October 2014: Our spirit never ages

Click here to hear “Try To Remember”

I seem to have quite a number of clients aged 89 and 90 these days. They overwhelmingly mention how hard this age is for them and the amount of changes that seem to come about overnight, making them see unrecognizable faces in the mirror.

One client wisely quipped, “I just don’t know what to expect anymore. This is my first time being 90, after all.”

Wise words. We are all just novices at our current age. What we seem to be really good at is looking back at our former ages.

Remembering all the things we used to do well and so much faster. It’s hard to realize your current age may not bring with it a new accomplishment, but a remembrance of what you once could do.

Maybe that is why music is a powerful tool for remembering. Music touches us and connects us to the many younger ages of our spirit. Is there an age of our spirit? I recently read a poignant quote: “We all feel younger than we are because the spirit never ages.” That makes perfect sense to me in light of the conversations I have with my clients. Our bodies may remind us of our age when there is a new ache or pain or doctor visit, but our spirit feels years younger.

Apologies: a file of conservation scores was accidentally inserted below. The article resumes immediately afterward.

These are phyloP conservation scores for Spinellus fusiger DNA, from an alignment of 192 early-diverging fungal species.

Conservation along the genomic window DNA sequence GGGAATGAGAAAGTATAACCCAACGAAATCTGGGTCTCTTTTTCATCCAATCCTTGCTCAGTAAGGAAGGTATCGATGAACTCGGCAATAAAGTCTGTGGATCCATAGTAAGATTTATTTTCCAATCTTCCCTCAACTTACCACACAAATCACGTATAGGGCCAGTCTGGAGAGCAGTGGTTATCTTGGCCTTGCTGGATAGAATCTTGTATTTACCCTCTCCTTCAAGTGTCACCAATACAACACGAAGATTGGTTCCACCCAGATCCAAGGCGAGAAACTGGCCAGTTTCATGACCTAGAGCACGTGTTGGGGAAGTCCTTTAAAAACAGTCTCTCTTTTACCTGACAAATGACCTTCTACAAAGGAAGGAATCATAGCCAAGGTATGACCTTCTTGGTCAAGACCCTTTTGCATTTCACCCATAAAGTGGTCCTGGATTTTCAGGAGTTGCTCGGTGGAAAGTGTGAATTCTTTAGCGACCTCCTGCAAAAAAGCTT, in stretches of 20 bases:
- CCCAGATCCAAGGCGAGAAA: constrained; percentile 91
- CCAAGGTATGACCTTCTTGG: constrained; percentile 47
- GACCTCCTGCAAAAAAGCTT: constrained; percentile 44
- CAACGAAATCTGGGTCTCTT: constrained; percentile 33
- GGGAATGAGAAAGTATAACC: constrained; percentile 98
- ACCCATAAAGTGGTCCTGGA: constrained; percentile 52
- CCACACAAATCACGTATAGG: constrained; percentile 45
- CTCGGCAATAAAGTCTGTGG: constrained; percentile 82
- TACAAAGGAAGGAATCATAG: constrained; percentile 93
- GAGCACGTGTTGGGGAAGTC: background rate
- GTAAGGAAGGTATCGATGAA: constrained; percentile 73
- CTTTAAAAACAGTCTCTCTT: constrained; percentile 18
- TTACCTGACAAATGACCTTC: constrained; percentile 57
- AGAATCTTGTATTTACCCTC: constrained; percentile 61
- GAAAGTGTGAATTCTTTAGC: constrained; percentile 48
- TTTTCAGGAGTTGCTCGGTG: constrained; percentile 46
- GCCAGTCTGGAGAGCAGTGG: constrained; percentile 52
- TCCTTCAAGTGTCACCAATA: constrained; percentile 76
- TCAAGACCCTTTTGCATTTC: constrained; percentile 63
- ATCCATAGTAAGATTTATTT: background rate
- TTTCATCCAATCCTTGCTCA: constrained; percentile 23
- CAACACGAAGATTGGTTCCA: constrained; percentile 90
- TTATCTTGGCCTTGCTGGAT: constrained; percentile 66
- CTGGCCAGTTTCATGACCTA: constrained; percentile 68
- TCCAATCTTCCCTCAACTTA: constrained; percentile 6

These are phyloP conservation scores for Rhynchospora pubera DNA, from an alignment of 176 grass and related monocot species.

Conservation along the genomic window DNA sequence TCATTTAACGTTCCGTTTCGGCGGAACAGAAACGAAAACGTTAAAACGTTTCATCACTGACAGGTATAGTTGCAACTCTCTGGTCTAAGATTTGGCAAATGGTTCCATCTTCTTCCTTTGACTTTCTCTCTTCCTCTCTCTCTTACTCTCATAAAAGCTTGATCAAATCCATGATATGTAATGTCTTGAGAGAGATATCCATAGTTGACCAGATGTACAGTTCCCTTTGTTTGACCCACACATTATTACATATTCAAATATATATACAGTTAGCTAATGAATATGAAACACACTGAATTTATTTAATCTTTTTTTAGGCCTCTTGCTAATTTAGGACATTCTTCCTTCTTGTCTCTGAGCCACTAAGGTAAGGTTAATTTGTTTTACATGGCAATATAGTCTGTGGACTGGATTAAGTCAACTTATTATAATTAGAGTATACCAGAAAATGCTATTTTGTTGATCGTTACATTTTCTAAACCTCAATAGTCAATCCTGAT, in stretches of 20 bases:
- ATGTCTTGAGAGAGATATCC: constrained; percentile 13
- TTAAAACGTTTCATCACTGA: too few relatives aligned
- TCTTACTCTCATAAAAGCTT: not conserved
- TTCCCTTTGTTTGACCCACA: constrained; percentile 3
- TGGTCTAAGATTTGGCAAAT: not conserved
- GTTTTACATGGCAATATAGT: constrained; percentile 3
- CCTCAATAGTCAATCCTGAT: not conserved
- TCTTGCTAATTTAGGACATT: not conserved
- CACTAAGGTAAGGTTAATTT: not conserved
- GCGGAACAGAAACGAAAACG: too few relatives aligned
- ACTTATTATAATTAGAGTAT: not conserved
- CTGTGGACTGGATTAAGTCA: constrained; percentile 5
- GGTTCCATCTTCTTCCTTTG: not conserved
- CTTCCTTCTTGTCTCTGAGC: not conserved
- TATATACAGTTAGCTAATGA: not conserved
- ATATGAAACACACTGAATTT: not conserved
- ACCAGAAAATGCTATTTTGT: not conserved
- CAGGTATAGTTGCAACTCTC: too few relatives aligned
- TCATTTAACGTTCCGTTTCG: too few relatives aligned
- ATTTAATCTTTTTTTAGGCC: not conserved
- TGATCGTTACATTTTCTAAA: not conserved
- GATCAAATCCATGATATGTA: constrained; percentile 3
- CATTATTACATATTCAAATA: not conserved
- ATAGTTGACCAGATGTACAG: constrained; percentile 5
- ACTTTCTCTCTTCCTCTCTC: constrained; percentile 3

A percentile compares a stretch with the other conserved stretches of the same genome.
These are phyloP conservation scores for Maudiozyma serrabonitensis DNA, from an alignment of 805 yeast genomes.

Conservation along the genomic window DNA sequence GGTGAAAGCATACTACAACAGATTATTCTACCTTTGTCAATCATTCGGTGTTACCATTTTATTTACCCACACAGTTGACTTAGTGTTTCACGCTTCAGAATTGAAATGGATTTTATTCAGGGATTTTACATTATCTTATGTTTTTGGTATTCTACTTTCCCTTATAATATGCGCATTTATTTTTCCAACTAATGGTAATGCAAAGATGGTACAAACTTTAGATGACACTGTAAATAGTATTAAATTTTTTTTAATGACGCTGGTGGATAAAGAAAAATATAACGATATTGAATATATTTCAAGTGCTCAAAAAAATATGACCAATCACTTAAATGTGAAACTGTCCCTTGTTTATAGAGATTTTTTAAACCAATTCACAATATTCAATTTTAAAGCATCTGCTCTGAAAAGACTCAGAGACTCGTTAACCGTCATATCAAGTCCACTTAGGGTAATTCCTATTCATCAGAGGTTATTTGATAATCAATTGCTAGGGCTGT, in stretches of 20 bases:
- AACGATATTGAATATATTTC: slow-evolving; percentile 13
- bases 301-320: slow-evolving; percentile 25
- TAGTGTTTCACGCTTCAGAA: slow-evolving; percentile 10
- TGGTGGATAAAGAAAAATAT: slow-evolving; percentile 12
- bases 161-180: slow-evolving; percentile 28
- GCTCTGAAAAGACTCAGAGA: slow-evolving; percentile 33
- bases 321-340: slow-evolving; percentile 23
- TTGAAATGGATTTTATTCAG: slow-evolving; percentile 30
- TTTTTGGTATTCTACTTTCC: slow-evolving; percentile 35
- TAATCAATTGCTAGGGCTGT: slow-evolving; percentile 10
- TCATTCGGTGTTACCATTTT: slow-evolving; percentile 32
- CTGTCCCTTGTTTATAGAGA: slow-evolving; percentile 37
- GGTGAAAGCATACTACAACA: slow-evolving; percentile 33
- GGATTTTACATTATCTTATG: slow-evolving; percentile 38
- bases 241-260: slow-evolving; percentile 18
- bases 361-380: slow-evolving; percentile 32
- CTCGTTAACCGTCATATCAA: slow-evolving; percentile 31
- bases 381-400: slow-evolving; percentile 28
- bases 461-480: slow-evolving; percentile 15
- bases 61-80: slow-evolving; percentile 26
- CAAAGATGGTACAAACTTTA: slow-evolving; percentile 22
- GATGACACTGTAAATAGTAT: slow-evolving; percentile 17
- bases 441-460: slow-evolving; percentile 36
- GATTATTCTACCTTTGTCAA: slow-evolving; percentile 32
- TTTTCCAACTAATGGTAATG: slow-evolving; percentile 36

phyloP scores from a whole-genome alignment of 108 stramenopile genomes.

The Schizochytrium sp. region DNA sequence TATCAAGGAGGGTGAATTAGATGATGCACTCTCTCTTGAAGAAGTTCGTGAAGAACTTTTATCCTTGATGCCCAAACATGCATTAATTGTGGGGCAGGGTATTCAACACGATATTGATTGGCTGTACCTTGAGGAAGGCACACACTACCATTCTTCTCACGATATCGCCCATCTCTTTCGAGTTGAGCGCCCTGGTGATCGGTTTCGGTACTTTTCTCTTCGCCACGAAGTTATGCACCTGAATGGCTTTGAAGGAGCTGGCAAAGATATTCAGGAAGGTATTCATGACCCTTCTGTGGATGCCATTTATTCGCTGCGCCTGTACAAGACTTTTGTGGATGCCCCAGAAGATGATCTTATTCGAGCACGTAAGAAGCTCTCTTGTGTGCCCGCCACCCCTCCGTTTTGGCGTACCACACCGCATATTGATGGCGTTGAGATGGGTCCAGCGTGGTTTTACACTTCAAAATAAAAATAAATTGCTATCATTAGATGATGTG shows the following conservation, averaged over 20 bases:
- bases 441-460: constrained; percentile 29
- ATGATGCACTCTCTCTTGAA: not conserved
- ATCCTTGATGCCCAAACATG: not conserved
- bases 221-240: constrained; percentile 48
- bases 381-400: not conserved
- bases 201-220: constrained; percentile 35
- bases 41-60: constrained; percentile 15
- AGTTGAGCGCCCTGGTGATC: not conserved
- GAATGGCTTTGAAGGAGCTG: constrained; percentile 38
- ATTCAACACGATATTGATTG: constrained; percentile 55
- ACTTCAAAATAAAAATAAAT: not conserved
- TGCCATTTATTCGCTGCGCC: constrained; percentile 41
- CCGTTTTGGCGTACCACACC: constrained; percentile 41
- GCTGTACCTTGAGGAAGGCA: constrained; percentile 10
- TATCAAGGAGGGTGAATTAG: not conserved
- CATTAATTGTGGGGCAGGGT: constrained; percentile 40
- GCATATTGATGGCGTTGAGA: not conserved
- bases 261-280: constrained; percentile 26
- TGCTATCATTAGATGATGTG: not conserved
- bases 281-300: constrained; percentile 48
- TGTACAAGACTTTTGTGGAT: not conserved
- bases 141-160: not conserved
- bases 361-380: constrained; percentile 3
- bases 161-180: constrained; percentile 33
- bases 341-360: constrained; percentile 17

A favorite musical I heard growing up was “The Fantastiks,” a 1960 musical comedy by Tom Jones and Harvey Schmidt, with its well-known song, “Try to Remember.” The final verse always gives me chills…

“Deep in December, it’s nice to remember,
Although you know the snow will follow.
Deep in December, it’s nice to remember,
Without a hurt the heart is hollow.
Deep in December, it’s nice to remember,
The fire of September that made us mellow.
Deep in December, our hearts should remember
And follow.”

So in our remembering, we are connected to a part of us that we knew, which helps us learn to be the person we are becoming. Music is truly a language of the spirit. What song helps you to remember your younger self?